The Reviews For 'Last Christmas' Are In – And It's A Festive Treat
Based on the song by Wham!, written by British cinema legend Emma Thompson and starring Emilia Clarke, Henry Golding and Thompson herself, the movie promises to follow in the snow-dusted footsteps of 2003's box office smash Love Actually.
The good news? It's already racking up gushing reviews from film critics.
Clarke plays Kate, a sofa-surfing young woman who continually makes bad decisions. Think Bridget Jones meets a gingerbread-spiced Fleabag, with a bit of Zooey Deschanel in Elf thrown in.
Kate works in a year-round Christmas store in Covent Garden, dressed as an elf. Drifting from her friends and swerving contact with her worried mother (Thompson), she escapes reality by dreaming of becoming a singer.
Then, a chance encounter with a handsome stranger (Henry Golding) over some Christmas decorations (yep, really) sets Kate on a different path - but not before an unfortunate incident involving some bird poo (there's the Bridget Jones part).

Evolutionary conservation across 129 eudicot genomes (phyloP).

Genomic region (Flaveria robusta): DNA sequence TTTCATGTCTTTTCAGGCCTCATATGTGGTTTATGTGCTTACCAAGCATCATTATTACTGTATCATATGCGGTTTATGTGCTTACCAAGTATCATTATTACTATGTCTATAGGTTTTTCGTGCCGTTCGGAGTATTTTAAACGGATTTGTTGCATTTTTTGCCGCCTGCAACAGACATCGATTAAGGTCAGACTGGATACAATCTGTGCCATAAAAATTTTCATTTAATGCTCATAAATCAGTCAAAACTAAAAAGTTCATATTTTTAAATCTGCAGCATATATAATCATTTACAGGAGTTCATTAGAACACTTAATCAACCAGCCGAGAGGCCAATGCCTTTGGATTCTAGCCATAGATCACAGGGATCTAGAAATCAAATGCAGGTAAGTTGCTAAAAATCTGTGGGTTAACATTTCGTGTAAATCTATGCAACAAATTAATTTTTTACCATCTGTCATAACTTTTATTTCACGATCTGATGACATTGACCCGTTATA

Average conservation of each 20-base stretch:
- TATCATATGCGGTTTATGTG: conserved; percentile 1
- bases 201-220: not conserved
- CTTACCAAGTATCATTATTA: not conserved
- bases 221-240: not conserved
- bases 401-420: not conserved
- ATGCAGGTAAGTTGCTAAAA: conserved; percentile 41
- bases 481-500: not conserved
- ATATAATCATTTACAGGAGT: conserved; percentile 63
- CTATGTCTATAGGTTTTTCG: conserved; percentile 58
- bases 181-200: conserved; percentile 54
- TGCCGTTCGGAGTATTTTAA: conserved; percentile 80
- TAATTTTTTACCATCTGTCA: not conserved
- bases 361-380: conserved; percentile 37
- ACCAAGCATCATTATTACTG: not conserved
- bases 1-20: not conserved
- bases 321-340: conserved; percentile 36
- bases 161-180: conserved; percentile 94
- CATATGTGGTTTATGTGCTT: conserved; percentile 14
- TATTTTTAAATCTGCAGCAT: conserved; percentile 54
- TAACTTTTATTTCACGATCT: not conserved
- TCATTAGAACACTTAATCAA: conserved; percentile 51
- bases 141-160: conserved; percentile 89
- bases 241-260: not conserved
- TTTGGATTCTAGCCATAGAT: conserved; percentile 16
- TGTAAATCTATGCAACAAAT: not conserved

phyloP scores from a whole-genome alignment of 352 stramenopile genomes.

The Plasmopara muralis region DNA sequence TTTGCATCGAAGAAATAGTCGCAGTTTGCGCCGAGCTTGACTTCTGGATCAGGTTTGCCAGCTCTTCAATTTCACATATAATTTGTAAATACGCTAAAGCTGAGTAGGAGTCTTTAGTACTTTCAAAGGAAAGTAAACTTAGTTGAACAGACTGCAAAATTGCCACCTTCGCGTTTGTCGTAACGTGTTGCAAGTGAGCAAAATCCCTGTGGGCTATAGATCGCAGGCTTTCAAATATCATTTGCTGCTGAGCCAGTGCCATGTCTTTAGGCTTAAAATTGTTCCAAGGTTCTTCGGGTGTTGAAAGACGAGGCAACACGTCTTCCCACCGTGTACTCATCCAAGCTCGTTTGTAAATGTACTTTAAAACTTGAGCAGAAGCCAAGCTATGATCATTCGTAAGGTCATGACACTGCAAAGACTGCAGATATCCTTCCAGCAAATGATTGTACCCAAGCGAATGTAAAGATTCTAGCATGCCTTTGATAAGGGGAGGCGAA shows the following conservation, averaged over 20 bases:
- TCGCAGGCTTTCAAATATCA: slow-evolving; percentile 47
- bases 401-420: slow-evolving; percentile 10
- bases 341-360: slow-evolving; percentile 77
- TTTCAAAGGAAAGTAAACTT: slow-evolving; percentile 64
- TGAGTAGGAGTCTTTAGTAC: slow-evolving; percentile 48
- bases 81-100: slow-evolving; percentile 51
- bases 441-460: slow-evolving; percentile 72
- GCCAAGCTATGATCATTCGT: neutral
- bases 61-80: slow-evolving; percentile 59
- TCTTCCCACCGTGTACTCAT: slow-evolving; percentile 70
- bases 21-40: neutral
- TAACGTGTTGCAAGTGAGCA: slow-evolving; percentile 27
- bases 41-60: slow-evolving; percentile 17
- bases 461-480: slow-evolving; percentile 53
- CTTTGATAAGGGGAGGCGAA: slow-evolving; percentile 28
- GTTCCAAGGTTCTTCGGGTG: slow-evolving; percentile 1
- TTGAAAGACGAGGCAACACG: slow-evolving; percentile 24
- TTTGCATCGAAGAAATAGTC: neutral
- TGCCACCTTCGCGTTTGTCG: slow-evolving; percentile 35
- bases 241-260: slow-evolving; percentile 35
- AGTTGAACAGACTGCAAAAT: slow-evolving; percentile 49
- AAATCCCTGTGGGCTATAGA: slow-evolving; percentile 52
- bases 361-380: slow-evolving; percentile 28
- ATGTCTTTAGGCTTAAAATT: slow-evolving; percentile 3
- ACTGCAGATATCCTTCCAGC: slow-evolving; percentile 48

The storyline has the trappings of a Richard Curtis megahit, and reviews are now rolling in. So, what do the critics make of it?
Like the sweetest figgy pudding, Last Christmas has some viewers hungry for more, and others feeling a touch sickly.
Film critic Tom Byrant is firmly in the 'love' camp. "Clarke is perfect as scatty Kate," he wrote. "Michelle Yeoh is flawless as Santa, the owner of the Christmas store Kate works in, and Emma Thompson is Adelia, Kate's mother."
"Both steal the show with their cutting one-liners - particularly Thompson, whose self-penned script fizzes and zips along," he added.
Jordan Julian at The Daily Beast praised the film's offbeat nature. "It's weirder, cheesier, and features a plot twist so insane it might actually be brilliant," she wrote.
"While Last Christmas is unlikely to achieve the holiday classic status of Love Actually, it is a perfectly enjoyable feel-good movie that will satisfy both lovers of Christmas and of sappy tear-jerking romances, nonetheless," she added.
Others weren't so keen. Chief Film Critic at Variety Owen Gleiberman called the movie "twee" and "precious", while the BBC's Nicholas Barber found the plot "contrived" and the script "unfunny".
For die-hard fans of Richard Curtis classics, though, Last Christmas is likely to serve the festive scenes of Christmas romance and lit-up London they are craving.
Featured Image Credit: Universal Pictures